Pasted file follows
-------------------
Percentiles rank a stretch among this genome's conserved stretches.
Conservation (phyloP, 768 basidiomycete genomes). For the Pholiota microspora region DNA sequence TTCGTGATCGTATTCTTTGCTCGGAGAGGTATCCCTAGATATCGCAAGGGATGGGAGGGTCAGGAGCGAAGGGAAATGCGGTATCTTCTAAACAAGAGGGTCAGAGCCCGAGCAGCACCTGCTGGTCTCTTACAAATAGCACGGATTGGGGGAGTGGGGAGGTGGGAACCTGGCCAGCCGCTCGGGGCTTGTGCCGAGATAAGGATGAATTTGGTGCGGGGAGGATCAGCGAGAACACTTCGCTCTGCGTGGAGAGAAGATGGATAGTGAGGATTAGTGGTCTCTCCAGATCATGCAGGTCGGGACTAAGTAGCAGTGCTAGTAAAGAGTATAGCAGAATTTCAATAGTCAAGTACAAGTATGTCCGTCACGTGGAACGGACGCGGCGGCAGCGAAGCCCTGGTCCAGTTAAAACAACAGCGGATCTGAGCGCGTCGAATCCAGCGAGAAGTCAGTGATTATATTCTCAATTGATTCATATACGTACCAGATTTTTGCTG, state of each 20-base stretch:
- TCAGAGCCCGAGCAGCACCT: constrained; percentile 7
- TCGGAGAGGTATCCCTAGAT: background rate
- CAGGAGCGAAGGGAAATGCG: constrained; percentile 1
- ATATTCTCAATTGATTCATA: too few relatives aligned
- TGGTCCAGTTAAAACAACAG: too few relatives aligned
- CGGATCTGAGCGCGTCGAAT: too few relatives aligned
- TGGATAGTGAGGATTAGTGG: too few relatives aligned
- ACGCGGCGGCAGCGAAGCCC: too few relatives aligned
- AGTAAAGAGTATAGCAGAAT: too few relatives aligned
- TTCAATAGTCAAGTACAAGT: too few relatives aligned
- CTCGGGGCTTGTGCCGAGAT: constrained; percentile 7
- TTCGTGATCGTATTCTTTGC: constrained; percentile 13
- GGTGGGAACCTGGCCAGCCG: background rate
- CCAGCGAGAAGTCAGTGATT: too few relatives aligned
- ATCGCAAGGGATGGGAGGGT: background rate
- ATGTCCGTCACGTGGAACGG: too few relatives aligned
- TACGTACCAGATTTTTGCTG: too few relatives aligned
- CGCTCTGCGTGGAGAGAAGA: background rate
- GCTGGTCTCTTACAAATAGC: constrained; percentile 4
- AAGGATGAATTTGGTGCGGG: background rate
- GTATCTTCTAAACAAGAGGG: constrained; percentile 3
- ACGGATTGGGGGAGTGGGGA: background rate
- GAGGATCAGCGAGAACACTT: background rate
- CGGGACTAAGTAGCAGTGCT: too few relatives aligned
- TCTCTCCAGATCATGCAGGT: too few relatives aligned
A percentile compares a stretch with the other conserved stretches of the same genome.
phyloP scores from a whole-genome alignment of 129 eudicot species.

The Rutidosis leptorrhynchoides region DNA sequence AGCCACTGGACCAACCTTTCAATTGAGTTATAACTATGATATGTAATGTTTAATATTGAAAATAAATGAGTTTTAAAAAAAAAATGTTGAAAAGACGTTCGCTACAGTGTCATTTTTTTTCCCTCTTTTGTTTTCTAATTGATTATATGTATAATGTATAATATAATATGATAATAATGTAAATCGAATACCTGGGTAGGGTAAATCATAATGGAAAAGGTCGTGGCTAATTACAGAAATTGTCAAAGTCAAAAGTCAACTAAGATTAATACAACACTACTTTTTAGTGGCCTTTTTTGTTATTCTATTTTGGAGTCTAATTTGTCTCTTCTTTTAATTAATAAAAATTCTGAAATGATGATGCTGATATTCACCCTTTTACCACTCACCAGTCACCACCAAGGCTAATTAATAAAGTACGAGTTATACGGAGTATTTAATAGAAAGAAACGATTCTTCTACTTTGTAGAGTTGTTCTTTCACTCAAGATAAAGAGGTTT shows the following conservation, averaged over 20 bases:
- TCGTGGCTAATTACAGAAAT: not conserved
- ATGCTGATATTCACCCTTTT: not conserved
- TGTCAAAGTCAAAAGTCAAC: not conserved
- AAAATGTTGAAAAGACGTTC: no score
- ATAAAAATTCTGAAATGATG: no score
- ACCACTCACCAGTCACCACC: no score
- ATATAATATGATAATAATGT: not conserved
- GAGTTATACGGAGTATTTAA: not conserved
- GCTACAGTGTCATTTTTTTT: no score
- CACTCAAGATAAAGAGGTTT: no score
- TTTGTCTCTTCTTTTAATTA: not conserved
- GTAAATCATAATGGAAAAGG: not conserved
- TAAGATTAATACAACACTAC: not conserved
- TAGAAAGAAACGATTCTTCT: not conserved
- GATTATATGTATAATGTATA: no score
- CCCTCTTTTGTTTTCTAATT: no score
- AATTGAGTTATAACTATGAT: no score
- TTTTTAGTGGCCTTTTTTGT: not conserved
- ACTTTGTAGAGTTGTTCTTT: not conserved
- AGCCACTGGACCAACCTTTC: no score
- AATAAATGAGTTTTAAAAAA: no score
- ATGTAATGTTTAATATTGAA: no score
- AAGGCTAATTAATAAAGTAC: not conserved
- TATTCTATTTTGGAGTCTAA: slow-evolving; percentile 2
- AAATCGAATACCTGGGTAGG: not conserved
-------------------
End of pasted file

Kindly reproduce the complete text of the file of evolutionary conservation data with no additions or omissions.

Percentiles rank a stretch among this genome's conserved stretches.
Conservation (phyloP, 768 basidiomycete genomes). For the Pholiota microspora region DNA sequence TTCGTGATCGTATTCTTTGCTCGGAGAGGTATCCCTAGATATCGCAAGGGATGGGAGGGTCAGGAGCGAAGGGAAATGCGGTATCTTCTAAACAAGAGGGTCAGAGCCCGAGCAGCACCTGCTGGTCTCTTACAAATAGCACGGATTGGGGGAGTGGGGAGGTGGGAACCTGGCCAGCCGCTCGGGGCTTGTGCCGAGATAAGGATGAATTTGGTGCGGGGAGGATCAGCGAGAACACTTCGCTCTGCGTGGAGAGAAGATGGATAGTGAGGATTAGTGGTCTCTCCAGATCATGCAGGTCGGGACTAAGTAGCAGTGCTAGTAAAGAGTATAGCAGAATTTCAATAGTCAAGTACAAGTATGTCCGTCACGTGGAACGGACGCGGCGGCAGCGAAGCCCTGGTCCAGTTAAAACAACAGCGGATCTGAGCGCGTCGAATCCAGCGAGAAGTCAGTGATTATATTCTCAATTGATTCATATACGTACCAGATTTTTGCTG, state of each 20-base stretch:
- TCAGAGCCCGAGCAGCACCT: constrained; percentile 7
- TCGGAGAGGTATCCCTAGAT: background rate
- CAGGAGCGAAGGGAAATGCG: constrained; percentile 1
- ATATTCTCAATTGATTCATA: too few relatives aligned
- TGGTCCAGTTAAAACAACAG: too few relatives aligned
- CGGATCTGAGCGCGTCGAAT: too few relatives aligned
- TGGATAGTGAGGATTAGTGG: too few relatives aligned
- ACGCGGCGGCAGCGAAGCCC: too few relatives aligned
- AGTAAAGAGTATAGCAGAAT: too few relatives aligned
- TTCAATAGTCAAGTACAAGT: too few relatives aligned
- CTCGGGGCTTGTGCCGAGAT: constrained; percentile 7
- TTCGTGATCGTATTCTTTGC: constrained; percentile 13
- GGTGGGAACCTGGCCAGCCG: background rate
- CCAGCGAGAAGTCAGTGATT: too few relatives aligned
- ATCGCAAGGGATGGGAGGGT: background rate
- ATGTCCGTCACGTGGAACGG: too few relatives aligned
- TACGTACCAGATTTTTGCTG: too few relatives aligned
- CGCTCTGCGTGGAGAGAAGA: background rate
- GCTGGTCTCTTACAAATAGC: constrained; percentile 4
- AAGGATGAATTTGGTGCGGG: background rate
- GTATCTTCTAAACAAGAGGG: constrained; percentile 3
- ACGGATTGGGGGAGTGGGGA: background rate
- GAGGATCAGCGAGAACACTT: background rate
- CGGGACTAAGTAGCAGTGCT: too few relatives aligned
- TCTCTCCAGATCATGCAGGT: too few relatives aligned
A percentile compares a stretch with the other conserved stretches of the same genome.
phyloP scores from a whole-genome alignment of 129 eudicot species.

The Rutidosis leptorrhynchoides region DNA sequence AGCCACTGGACCAACCTTTCAATTGAGTTATAACTATGATATGTAATGTTTAATATTGAAAATAAATGAGTTTTAAAAAAAAAATGTTGAAAAGACGTTCGCTACAGTGTCATTTTTTTTCCCTCTTTTGTTTTCTAATTGATTATATGTATAATGTATAATATAATATGATAATAATGTAAATCGAATACCTGGGTAGGGTAAATCATAATGGAAAAGGTCGTGGCTAATTACAGAAATTGTCAAAGTCAAAAGTCAACTAAGATTAATACAACACTACTTTTTAGTGGCCTTTTTTGTTATTCTATTTTGGAGTCTAATTTGTCTCTTCTTTTAATTAATAAAAATTCTGAAATGATGATGCTGATATTCACCCTTTTACCACTCACCAGTCACCACCAAGGCTAATTAATAAAGTACGAGTTATACGGAGTATTTAATAGAAAGAAACGATTCTTCTACTTTGTAGAGTTGTTCTTTCACTCAAGATAAAGAGGTTT shows the following conservation, averaged over 20 bases:
- TCGTGGCTAATTACAGAAAT: not conserved
- ATGCTGATATTCACCCTTTT: not conserved
- TGTCAAAGTCAAAAGTCAAC: not conserved
- AAAATGTTGAAAAGACGTTC: no score
- ATAAAAATTCTGAAATGATG: no score
- ACCACTCACCAGTCACCACC: no score
- ATATAATATGATAATAATGT: not conserved
- GAGTTATACGGAGTATTTAA: not conserved
- GCTACAGTGTCATTTTTTTT: no score
- CACTCAAGATAAAGAGGTTT: no score
- TTTGTCTCTTCTTTTAATTA: not conserved
- GTAAATCATAATGGAAAAGG: not conserved
- TAAGATTAATACAACACTAC: not conserved
- TAGAAAGAAACGATTCTTCT: not conserved
- GATTATATGTATAATGTATA: no score
- CCCTCTTTTGTTTTCTAATT: no score
- AATTGAGTTATAACTATGAT: no score
- TTTTTAGTGGCCTTTTTTGT: not conserved
- ACTTTGTAGAGTTGTTCTTT: not conserved
- AGCCACTGGACCAACCTTTC: no score
- AATAAATGAGTTTTAAAAAA: no score
- ATGTAATGTTTAATATTGAA: no score
- AAGGCTAATTAATAAAGTAC: not conserved
- TATTCTATTTTGGAGTCTAA: slow-evolving; percentile 2
- AAATCGAATACCTGGGTAGG: not conserved